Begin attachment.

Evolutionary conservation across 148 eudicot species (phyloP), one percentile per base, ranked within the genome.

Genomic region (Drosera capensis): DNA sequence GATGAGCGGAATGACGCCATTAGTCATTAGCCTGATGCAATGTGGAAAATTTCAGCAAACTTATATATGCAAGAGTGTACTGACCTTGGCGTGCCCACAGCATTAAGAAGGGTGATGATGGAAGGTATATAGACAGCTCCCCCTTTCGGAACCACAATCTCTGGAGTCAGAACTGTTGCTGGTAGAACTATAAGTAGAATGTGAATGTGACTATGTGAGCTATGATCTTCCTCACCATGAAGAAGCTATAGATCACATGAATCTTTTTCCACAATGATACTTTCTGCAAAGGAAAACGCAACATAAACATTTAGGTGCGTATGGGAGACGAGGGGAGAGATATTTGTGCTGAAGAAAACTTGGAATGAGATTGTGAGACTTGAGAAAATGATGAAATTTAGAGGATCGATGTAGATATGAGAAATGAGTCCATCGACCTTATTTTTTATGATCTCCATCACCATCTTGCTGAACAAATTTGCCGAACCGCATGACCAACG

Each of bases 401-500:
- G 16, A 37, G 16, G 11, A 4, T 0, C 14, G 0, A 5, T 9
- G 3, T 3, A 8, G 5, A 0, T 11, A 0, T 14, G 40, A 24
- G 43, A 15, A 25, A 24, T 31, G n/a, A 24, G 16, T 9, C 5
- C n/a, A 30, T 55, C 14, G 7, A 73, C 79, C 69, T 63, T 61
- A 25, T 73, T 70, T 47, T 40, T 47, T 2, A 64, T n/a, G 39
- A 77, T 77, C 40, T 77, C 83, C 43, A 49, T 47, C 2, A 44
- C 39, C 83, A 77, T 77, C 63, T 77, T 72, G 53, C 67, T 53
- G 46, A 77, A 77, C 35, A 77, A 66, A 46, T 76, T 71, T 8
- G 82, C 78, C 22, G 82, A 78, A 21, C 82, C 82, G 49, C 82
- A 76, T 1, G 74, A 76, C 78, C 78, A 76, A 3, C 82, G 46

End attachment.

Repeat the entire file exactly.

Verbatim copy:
Evolutionary conservation across 148 eudicot species (phyloP), one percentile per base, ranked within the genome.

Genomic region (Drosera capensis): DNA sequence GATGAGCGGAATGACGCCATTAGTCATTAGCCTGATGCAATGTGGAAAATTTCAGCAAACTTATATATGCAAGAGTGTACTGACCTTGGCGTGCCCACAGCATTAAGAAGGGTGATGATGGAAGGTATATAGACAGCTCCCCCTTTCGGAACCACAATCTCTGGAGTCAGAACTGTTGCTGGTAGAACTATAAGTAGAATGTGAATGTGACTATGTGAGCTATGATCTTCCTCACCATGAAGAAGCTATAGATCACATGAATCTTTTTCCACAATGATACTTTCTGCAAAGGAAAACGCAACATAAACATTTAGGTGCGTATGGGAGACGAGGGGAGAGATATTTGTGCTGAAGAAAACTTGGAATGAGATTGTGAGACTTGAGAAAATGATGAAATTTAGAGGATCGATGTAGATATGAGAAATGAGTCCATCGACCTTATTTTTTATGATCTCCATCACCATCTTGCTGAACAAATTTGCCGAACCGCATGACCAACG

Each of bases 401-500:
- G 16, A 37, G 16, G 11, A 4, T 0, C 14, G 0, A 5, T 9
- G 3, T 3, A 8, G 5, A 0, T 11, A 0, T 14, G 40, A 24
- G 43, A 15, A 25, A 24, T 31, G n/a, A 24, G 16, T 9, C 5
- C n/a, A 30, T 55, C 14, G 7, A 73, C 79, C 69, T 63, T 61
- A 25, T 73, T 70, T 47, T 40, T 47, T 2, A 64, T n/a, G 39
- A 77, T 77, C 40, T 77, C 83, C 43, A 49, T 47, C 2, A 44
- C 39, C 83, A 77, T 77, C 63, T 77, T 72, G 53, C 67, T 53
- G 46, A 77, A 77, C 35, A 77, A 66, A 46, T 76, T 71, T 8
- G 82, C 78, C 22, G 82, A 78, A 21, C 82, C 82, G 49, C 82
- A 76, T 1, G 74, A 76, C 78, C 78, A 76, A 3, C 82, G 46